Dan Kiley and architect Jaquelin Robertson from Cooper, Robertson & Partners designed a new sculpture park for the Nelson-Atkins Museum of Art. Located in front of the museum’s Beaux Arts building erected in 1933, the park was intended to display twelve bronze sculptures by Henry Moore.
Kiley and Robertson created a grand, formal mall on seventeen acres, the axis of which frames a southern vista of Bush Creek. Broad limestone steps extend from the building’s portico and descend through lawn terraces that are separated by sloping banks, planted with Japanese yew and rows of ginkgo trees. Below the terraces, a broad central lawn is edged by parallel allées of Redmond lindens, four rows deep, which shade straight limestone paths. Vine-covered, steel pavilions act as entrances to the picturesque pine and hardwood groves on the perimeter of the allées, vestiges of the museum’s original landscape created by landscape architects Hare & Hare in the 1930s. Moore’s sculptures are set along meandering red brick walks nested within the woods and strategically throughout the formal mall landscape.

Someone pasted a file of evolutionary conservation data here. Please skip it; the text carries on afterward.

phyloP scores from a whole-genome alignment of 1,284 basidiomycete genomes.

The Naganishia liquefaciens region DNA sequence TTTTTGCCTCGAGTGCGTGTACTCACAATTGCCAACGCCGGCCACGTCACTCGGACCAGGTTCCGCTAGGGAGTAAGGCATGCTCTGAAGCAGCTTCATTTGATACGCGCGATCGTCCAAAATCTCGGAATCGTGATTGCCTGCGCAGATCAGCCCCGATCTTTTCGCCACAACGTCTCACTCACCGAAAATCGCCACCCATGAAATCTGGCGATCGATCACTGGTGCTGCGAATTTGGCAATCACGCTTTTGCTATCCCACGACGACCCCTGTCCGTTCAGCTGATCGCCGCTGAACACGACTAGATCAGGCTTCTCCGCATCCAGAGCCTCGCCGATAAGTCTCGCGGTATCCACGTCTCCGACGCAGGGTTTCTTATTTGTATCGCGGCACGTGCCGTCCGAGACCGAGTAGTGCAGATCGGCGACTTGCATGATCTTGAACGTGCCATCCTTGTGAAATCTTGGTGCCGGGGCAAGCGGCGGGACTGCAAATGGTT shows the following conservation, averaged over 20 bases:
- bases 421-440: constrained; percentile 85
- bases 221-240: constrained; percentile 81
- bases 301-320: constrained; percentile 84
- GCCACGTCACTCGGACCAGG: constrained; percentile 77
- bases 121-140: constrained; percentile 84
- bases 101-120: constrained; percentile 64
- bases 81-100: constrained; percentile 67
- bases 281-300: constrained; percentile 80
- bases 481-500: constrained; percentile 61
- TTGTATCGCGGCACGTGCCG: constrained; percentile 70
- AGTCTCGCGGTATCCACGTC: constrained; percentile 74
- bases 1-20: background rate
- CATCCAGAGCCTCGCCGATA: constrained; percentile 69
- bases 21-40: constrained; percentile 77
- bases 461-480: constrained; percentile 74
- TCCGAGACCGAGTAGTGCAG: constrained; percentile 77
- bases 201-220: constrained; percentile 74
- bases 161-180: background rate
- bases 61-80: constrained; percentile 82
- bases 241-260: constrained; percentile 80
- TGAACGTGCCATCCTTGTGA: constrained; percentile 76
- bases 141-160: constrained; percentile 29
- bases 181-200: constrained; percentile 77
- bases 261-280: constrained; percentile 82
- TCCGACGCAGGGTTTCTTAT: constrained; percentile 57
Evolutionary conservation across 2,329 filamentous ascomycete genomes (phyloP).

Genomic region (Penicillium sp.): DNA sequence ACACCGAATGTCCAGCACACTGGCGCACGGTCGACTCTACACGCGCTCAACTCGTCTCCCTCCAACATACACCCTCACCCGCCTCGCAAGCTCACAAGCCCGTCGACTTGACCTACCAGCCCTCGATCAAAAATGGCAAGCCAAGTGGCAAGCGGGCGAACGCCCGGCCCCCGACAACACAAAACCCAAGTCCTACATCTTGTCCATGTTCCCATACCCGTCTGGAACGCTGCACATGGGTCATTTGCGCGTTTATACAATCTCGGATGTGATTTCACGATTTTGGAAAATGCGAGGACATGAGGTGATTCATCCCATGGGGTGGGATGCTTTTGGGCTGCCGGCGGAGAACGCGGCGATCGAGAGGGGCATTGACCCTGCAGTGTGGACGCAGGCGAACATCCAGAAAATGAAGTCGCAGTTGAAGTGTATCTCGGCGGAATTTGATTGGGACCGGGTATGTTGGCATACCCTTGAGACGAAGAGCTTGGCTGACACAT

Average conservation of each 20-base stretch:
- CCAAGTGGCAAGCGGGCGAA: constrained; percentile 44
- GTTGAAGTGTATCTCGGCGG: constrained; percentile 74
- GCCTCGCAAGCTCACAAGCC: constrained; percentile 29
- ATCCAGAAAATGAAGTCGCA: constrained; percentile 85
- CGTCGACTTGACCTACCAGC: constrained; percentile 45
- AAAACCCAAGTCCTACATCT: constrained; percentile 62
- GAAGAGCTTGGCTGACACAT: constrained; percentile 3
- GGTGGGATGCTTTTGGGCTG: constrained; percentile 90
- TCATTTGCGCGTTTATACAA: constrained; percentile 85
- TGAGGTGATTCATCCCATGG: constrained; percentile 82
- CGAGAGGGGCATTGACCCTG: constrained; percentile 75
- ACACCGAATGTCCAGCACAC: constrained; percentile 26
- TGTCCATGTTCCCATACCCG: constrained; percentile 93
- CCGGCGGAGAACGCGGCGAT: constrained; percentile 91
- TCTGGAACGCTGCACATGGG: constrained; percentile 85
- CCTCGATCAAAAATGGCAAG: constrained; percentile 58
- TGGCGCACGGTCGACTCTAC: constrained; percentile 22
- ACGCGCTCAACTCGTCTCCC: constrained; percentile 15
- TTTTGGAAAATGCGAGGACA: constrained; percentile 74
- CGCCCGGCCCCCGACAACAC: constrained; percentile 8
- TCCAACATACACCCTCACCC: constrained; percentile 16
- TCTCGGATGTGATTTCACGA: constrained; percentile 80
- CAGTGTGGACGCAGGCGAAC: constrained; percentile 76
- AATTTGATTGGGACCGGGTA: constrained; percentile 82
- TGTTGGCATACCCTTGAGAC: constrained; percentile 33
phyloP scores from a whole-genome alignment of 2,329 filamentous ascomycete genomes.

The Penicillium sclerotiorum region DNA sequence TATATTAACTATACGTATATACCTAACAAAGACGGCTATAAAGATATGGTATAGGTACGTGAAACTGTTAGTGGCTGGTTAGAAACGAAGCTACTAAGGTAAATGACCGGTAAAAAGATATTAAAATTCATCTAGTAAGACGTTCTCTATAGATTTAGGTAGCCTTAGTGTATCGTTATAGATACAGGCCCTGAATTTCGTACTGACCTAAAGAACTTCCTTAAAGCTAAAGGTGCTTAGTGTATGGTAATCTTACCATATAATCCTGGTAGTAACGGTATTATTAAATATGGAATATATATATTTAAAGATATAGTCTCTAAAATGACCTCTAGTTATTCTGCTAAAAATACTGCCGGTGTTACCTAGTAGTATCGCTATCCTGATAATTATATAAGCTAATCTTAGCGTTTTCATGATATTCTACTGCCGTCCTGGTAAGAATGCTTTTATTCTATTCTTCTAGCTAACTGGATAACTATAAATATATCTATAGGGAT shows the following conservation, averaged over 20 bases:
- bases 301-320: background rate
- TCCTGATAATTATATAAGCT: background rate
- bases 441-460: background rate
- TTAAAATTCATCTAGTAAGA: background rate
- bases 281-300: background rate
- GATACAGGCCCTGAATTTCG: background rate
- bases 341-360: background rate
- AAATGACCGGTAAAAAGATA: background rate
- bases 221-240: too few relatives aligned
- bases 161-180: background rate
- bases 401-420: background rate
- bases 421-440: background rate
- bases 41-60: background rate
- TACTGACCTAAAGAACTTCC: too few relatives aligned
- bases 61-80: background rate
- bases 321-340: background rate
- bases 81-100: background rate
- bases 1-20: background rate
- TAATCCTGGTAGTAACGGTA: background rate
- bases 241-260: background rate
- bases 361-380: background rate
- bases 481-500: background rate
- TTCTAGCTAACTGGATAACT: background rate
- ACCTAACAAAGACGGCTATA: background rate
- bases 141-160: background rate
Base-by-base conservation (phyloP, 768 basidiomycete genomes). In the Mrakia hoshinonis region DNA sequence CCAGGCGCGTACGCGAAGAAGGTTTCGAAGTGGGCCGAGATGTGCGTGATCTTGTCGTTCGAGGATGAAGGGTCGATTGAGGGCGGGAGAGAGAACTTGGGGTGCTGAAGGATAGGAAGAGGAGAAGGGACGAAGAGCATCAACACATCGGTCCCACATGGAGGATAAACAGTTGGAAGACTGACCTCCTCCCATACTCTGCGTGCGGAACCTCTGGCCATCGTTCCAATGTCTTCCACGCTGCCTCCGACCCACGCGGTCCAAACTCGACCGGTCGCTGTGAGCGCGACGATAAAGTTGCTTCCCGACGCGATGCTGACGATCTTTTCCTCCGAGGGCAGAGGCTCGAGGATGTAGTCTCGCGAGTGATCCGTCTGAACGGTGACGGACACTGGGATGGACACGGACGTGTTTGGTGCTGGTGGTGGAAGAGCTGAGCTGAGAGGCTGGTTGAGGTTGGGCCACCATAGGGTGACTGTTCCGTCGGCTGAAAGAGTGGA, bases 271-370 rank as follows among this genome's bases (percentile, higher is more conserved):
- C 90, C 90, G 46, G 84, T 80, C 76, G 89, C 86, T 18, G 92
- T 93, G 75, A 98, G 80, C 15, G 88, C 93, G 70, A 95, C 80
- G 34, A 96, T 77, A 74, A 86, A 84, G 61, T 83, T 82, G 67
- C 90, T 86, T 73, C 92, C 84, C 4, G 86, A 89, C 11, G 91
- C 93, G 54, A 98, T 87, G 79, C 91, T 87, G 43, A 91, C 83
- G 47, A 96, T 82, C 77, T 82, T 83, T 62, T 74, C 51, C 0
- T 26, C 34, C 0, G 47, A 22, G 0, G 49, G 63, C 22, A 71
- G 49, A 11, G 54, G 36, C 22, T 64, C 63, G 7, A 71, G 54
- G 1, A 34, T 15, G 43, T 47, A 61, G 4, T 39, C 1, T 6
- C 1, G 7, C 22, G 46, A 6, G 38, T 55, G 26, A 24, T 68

In 1994 sculptures by Claes Oldenberg and Coosje van Bruggen were installed in the park followed by works by different artists, necessitating a name change for the park in 1996. In 2007 architect Steven Holl’s museum addition, the Bloch Building, opened in the eastern woodlands section of the park, featuring its five-acre North Plaza, where Walter De Maria created a large rectangular reflecting pool for his installation One Sun/34 Moons.